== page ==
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Shoppable Entertainment Is The Latest Evolution Of Ecommerce

August 11, 2020 Sarah Cavill

Shoppable entertainment, the merging of commerce and creative streaming and video content, is gaining momentum, particularly as consumers get increasingly comfortable with ecommerce solutions. Brands that are open to new ecommerce innovations like shoppable entertainment can reach new users by offering seamless buying opportunities that appeal to younger, dialed-in consumers increasingly looking for ways to engage with content.

By providing a holistic experience where the lines between engaging in content and initiating transactions are blended, brands can offer a more complete experience and get to know their consumers better. VentureBeat explains, “These shoppable video experiences meet the viewers where they are, have the potential to unlock valuable user data, and empower brands to connect with consumers through more meaningful interactions.”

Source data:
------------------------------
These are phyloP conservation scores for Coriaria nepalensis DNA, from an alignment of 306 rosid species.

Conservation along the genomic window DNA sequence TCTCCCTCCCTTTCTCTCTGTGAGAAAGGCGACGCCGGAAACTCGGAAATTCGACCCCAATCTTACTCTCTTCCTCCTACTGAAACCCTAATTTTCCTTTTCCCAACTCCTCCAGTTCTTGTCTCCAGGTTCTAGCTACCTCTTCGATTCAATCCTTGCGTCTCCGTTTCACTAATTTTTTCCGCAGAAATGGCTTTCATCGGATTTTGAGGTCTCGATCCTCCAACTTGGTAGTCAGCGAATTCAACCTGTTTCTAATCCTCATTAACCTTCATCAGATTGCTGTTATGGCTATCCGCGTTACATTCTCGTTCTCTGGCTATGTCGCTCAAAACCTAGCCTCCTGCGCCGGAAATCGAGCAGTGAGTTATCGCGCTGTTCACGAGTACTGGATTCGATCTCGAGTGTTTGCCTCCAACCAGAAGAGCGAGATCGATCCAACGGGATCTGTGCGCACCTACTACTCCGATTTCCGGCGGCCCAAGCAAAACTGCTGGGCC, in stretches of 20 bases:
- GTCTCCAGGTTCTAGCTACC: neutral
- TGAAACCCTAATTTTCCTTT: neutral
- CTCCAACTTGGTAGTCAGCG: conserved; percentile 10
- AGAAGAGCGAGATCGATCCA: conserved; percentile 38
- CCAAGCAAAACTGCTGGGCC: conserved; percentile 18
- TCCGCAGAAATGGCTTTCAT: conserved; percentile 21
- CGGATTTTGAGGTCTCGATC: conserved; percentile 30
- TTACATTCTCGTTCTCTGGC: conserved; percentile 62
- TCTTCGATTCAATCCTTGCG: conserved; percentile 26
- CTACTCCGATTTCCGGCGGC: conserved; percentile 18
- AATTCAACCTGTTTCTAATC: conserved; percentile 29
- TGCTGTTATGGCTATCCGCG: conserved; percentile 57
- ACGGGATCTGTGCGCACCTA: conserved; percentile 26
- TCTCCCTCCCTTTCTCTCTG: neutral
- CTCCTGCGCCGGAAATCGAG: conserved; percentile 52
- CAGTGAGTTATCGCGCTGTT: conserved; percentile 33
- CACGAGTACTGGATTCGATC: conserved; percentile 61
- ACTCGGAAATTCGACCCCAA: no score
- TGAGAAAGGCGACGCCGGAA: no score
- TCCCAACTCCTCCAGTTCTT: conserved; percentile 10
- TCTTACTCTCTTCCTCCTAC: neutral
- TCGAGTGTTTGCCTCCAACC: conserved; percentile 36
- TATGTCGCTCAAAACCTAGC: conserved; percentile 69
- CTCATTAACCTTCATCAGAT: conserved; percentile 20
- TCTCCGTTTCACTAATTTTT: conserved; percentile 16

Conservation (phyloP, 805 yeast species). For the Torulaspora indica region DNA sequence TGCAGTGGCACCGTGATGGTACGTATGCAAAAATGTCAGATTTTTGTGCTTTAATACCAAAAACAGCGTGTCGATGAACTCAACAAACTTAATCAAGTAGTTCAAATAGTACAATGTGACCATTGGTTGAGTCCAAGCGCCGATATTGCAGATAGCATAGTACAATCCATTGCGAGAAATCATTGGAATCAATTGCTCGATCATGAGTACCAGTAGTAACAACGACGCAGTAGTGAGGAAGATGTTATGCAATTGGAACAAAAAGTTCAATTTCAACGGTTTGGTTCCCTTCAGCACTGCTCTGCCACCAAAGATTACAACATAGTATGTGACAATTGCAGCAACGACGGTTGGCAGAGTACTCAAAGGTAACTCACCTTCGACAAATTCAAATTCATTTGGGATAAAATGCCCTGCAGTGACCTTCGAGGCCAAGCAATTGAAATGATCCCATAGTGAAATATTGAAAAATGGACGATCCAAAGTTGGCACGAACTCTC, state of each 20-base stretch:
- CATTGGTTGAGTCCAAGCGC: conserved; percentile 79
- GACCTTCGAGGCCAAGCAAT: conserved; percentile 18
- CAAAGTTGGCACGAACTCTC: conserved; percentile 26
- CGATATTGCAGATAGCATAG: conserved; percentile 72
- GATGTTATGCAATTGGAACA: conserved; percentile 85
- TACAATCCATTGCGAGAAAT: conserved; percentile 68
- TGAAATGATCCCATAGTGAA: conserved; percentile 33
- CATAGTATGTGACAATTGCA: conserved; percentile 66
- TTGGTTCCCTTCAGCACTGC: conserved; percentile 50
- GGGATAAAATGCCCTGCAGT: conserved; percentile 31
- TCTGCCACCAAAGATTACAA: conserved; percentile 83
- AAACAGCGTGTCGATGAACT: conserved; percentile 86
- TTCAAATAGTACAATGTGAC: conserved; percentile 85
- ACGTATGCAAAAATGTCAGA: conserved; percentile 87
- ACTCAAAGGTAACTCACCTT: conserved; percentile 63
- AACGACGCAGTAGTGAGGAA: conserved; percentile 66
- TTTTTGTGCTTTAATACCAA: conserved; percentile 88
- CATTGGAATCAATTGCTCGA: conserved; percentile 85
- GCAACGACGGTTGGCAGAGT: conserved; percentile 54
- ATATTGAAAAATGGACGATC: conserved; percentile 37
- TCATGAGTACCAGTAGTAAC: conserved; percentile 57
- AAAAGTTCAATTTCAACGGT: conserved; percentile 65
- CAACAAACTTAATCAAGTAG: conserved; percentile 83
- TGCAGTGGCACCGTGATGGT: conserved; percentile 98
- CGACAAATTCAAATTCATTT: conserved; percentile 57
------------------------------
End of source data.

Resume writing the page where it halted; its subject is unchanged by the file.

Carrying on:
Shoppable Video Campaigns Allow Consumers To Buy Directly And Digital Marketers To Leverage Data For Personalization

Shoppable entertainment isn’t a new concept. Brands and consumers alike have been talking about how to buy their favorite whatever from their favorite TV shows since the eighties and earlier, and many of those consumer desires evolved into infomercials and home shopping channels. The rise of the internet, online shopping and the growing popularity of creative video content are now converging to make a more refined, seamless and integrated version of those earlier shoppable entertainment experiences.

Shutterstock_1453316822 Young beautiful Indian woman using her mobile phone while sitting in the armchair at home